The film feud sprouted after Gov. Jane Swift cut Dawson and the film office out of the state budget back in 2002. Undaunted, Dawson started the Mass. Film Bureau, a privately funded non-profit agency that did much of the work she had been doing at the state.

But in 2003, Romney wanted to bring in Don Stirling, whom he worked with on the 2002 Olympics in Salt Lake City, to head the Sports Commission. So Drago, who had that gig, was put in charge of film. And the rest is veddy ugly history!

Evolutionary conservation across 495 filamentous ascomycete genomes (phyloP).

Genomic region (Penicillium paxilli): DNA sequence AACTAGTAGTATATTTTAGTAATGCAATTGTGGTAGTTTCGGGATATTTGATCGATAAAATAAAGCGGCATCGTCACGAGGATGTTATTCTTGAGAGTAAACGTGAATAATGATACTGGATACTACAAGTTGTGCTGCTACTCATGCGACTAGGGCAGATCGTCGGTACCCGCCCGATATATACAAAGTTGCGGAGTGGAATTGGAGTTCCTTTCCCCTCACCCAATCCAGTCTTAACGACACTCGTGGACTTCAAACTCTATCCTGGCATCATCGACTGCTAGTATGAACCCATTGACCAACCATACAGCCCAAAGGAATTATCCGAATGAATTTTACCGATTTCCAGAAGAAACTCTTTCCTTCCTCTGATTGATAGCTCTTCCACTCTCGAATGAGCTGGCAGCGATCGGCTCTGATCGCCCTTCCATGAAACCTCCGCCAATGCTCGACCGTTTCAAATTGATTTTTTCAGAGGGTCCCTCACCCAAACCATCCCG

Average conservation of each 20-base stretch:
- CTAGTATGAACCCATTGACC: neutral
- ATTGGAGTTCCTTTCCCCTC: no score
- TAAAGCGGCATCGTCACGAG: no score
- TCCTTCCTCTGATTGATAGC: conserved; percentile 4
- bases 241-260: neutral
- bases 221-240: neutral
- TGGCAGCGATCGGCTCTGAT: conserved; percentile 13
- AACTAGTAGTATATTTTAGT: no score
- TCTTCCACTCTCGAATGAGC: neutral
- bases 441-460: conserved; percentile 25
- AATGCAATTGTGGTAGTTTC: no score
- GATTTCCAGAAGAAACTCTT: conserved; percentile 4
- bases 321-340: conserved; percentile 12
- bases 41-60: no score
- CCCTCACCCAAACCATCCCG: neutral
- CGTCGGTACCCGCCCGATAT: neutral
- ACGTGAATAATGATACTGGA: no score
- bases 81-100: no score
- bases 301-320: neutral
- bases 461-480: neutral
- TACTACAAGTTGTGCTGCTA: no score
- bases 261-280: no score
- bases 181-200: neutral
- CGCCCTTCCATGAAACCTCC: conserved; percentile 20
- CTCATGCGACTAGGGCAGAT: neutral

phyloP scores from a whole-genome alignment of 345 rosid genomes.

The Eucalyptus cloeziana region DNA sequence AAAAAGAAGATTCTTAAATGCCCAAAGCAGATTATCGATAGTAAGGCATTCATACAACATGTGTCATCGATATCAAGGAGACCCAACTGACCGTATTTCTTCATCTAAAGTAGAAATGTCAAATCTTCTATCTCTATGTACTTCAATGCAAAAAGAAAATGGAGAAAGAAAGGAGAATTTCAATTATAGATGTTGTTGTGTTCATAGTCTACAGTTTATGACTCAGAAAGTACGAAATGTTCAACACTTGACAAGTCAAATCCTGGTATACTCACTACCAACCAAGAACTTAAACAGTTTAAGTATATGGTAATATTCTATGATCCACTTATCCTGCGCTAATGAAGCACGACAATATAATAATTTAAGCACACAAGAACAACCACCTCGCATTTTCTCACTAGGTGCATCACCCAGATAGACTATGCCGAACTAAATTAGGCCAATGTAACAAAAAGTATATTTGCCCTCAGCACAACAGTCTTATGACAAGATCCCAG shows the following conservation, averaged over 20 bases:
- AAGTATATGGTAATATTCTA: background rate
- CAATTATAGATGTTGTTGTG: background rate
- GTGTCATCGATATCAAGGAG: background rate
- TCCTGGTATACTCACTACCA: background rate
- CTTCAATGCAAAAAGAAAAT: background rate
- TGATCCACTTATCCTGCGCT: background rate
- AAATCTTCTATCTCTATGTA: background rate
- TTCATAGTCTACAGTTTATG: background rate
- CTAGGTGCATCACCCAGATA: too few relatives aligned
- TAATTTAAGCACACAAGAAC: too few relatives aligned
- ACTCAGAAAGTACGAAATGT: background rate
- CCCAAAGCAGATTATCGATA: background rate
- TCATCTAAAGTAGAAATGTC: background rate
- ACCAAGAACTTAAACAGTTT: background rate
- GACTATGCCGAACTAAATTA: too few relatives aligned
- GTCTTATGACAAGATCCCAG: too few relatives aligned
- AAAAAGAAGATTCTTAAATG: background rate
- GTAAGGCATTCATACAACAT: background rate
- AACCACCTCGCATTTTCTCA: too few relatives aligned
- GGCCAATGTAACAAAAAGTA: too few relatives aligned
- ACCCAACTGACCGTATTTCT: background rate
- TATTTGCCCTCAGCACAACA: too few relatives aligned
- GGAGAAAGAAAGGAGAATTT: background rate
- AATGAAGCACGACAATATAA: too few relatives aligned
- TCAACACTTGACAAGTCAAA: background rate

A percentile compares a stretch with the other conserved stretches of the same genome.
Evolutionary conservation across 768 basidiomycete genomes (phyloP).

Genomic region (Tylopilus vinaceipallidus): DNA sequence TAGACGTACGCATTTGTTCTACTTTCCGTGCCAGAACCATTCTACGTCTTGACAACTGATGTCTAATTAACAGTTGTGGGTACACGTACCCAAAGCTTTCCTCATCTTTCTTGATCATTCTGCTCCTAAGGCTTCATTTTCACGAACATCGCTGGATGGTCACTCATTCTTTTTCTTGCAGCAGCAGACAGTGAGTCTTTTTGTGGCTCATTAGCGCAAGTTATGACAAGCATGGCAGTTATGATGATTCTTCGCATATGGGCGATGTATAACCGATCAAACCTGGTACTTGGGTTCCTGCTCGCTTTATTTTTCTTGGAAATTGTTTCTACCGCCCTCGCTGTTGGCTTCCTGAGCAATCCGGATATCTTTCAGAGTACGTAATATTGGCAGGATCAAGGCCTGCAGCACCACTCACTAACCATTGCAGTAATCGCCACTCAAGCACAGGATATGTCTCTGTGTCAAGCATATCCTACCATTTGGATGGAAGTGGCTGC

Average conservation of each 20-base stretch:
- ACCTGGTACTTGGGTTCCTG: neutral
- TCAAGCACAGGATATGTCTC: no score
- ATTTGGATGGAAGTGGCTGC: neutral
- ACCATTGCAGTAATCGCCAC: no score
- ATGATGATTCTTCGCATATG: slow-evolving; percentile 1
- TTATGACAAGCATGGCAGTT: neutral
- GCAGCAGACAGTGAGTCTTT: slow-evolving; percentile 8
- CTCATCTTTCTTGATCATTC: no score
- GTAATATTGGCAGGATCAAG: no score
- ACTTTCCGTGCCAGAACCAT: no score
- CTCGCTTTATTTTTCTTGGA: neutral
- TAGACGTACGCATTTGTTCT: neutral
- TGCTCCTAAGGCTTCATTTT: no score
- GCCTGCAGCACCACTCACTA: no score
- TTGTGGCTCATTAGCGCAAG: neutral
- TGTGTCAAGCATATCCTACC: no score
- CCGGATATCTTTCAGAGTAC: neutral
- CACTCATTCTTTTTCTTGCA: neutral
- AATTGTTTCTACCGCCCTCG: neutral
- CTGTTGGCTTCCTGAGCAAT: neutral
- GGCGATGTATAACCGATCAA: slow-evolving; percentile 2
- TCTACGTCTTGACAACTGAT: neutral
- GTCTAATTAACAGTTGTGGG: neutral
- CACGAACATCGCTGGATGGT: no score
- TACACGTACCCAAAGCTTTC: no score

It got so bad that at one point Dawson wrote to Romney accusing Drago of threatening the crew working on Martin Scorsese's set-in-Boston flick, ``The Departed.'' And Drago threatened to sue her for defamation.

All of which was NOTamusing to the governor or the legislative leadership.

Romney is expected to announce his budget vetoes on Thursday and aides say he'll review the proposal. So do stay tuned.

Tracked down